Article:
Commodity trading firms face funding squeeze as rates rise
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Commodity trading firms face funding squeeze as rates rise

Spikes in shipping prices have hit mid- and lower-tier commodity trading companies at a time when banks are already increasingly cautious about who and what they finance.

Photo: iStock

European banks appear to be increasing lending to commodity trading firms that are facing unprecedented liquidity needs due to extreme commodity price volatility. However, as a research note published by Fitch Ratings in March notes, much of the lending is to top-tier firms that operate with large liquidity buffers and diverse funding pools.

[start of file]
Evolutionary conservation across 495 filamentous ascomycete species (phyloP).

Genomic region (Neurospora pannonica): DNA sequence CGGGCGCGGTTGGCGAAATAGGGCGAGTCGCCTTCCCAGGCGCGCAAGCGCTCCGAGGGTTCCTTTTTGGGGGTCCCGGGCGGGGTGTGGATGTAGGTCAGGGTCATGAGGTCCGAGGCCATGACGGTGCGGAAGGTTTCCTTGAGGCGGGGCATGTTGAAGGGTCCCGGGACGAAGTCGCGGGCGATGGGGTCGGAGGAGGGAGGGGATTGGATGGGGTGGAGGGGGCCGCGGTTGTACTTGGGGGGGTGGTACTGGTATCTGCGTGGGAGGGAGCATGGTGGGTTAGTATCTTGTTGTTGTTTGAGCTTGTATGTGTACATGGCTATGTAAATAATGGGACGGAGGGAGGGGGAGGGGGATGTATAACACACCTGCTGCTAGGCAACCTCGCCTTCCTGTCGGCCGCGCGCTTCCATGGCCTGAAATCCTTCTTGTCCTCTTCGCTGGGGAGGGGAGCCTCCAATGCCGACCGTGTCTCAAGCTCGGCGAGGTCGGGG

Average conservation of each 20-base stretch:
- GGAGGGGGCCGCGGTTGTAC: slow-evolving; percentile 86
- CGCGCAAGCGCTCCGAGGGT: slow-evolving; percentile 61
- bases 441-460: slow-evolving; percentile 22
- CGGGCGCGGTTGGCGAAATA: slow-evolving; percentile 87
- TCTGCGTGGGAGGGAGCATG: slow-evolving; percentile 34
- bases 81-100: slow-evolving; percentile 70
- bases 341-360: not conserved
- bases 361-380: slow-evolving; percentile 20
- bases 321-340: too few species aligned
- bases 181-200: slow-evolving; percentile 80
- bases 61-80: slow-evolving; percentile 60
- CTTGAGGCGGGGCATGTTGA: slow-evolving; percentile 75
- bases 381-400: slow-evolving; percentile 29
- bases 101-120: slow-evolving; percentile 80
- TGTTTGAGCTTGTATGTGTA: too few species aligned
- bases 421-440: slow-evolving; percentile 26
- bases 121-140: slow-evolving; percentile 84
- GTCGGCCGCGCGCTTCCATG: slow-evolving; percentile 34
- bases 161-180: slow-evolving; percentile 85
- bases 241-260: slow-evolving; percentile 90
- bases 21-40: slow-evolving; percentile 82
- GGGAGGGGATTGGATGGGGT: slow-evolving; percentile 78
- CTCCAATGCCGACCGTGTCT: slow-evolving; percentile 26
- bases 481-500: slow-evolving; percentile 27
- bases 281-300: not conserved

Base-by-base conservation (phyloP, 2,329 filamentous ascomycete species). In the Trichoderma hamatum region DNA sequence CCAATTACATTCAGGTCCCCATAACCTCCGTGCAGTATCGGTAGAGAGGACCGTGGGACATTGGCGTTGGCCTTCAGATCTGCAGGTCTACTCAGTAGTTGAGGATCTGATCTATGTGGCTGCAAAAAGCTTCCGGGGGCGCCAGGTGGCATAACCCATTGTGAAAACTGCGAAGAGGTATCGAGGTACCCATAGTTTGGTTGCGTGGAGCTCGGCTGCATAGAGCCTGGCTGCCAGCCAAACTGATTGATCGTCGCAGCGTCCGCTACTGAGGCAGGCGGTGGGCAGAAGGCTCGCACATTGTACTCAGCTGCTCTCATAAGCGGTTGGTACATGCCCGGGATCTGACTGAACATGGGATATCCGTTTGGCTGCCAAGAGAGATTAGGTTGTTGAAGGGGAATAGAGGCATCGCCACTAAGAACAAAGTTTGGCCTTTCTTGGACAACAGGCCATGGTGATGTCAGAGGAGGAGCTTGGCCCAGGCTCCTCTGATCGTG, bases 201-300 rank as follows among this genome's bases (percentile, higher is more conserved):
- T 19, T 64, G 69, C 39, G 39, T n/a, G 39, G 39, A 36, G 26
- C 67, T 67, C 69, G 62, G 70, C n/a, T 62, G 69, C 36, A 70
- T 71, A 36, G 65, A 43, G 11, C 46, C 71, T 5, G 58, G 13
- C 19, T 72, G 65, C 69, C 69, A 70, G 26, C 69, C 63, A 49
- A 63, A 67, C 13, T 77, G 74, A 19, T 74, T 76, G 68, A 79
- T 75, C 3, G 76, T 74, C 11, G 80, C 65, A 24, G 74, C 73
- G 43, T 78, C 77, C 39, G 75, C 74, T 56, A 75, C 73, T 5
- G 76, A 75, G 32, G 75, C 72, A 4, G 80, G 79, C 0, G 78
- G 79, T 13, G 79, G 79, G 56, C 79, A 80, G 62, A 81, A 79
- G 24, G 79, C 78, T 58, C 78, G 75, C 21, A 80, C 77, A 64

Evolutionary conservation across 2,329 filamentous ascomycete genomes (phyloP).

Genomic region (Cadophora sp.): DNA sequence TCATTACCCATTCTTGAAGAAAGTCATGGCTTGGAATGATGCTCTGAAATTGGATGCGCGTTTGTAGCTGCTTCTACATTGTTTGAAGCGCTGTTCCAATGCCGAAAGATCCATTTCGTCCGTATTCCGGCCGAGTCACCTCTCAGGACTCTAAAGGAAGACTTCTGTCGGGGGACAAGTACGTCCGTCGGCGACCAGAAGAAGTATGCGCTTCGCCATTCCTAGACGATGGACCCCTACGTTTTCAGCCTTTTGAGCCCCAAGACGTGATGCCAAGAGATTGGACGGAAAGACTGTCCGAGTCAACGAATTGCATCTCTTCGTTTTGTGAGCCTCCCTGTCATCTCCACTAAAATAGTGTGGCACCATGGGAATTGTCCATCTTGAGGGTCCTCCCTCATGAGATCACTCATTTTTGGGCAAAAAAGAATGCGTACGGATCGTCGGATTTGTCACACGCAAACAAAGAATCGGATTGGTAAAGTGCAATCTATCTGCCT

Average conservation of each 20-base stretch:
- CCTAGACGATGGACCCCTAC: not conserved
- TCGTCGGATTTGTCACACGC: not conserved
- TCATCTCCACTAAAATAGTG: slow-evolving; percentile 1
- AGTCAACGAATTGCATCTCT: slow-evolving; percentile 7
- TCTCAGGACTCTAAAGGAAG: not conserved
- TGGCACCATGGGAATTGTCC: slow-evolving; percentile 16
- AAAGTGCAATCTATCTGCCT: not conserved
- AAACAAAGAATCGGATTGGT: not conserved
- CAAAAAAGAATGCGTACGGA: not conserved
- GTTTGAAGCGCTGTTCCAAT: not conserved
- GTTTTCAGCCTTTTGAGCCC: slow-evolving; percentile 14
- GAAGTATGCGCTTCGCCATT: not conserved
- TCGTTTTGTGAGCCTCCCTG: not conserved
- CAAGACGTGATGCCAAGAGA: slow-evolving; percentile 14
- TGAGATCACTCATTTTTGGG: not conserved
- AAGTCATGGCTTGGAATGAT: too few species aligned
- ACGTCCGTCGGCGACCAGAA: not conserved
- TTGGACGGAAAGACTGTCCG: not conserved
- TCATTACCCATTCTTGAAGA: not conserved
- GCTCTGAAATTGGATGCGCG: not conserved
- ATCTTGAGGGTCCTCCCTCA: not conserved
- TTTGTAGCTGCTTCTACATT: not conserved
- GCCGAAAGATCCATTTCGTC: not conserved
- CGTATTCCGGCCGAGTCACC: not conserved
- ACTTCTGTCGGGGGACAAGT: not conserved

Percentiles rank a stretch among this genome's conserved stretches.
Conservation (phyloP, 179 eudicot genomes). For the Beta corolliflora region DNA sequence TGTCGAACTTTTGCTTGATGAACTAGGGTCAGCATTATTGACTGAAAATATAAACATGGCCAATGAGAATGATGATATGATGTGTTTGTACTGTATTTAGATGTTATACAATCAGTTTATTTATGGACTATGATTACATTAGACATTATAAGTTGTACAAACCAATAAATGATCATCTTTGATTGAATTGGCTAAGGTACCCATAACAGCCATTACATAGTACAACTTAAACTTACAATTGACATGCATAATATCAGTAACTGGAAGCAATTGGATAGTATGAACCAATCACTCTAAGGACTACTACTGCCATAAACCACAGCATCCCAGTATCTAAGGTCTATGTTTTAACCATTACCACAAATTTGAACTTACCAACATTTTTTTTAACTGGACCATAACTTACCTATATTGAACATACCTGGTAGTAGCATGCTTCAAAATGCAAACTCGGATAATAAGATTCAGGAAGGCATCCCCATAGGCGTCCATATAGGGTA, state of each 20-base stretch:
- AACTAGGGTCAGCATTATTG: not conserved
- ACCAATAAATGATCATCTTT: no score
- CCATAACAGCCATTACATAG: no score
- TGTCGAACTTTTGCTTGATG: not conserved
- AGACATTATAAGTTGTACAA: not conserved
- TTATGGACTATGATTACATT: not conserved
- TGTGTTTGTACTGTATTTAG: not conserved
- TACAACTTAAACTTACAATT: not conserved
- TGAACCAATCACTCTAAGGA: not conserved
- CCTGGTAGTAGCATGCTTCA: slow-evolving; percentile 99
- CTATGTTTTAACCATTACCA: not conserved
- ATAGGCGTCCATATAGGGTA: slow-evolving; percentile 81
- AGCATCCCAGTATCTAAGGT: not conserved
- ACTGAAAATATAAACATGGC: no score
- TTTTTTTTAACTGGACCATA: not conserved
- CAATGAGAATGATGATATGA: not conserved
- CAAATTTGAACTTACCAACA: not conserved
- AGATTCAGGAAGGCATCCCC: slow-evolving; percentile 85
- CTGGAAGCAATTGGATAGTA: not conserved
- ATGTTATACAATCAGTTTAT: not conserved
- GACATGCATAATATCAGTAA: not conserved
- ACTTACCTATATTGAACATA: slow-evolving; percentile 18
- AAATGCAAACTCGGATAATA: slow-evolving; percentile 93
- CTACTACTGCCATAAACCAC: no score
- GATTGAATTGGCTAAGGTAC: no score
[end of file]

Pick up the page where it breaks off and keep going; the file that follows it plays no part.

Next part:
John MacNamara, chief executive of Carshalton Commodities – a commodity trade finance veteran and chair of the London Trade Roundtable – notes that there is indeed a steady flow of new funds investing in trade finance.

“However, they don't add up to anywhere near the $13 billion ABN Amro alone took off the trade table when it pulled out of the sector in 2020,” he points out. “It appears that a lot of the heavy lifting in the commodity trade-finance market, which is where the very big numbers are, is being done by the very large commodity traders.”

Rising rates

Rising rates will only make matters worse as existing trade-finance facilities reach capacity more quickly and the cost of using them increases. That is the view of Michael Hogan, managing director UK at digital fraud prevention solutions developer MonetaGo, who says the real pain will be felt down the credit curve.

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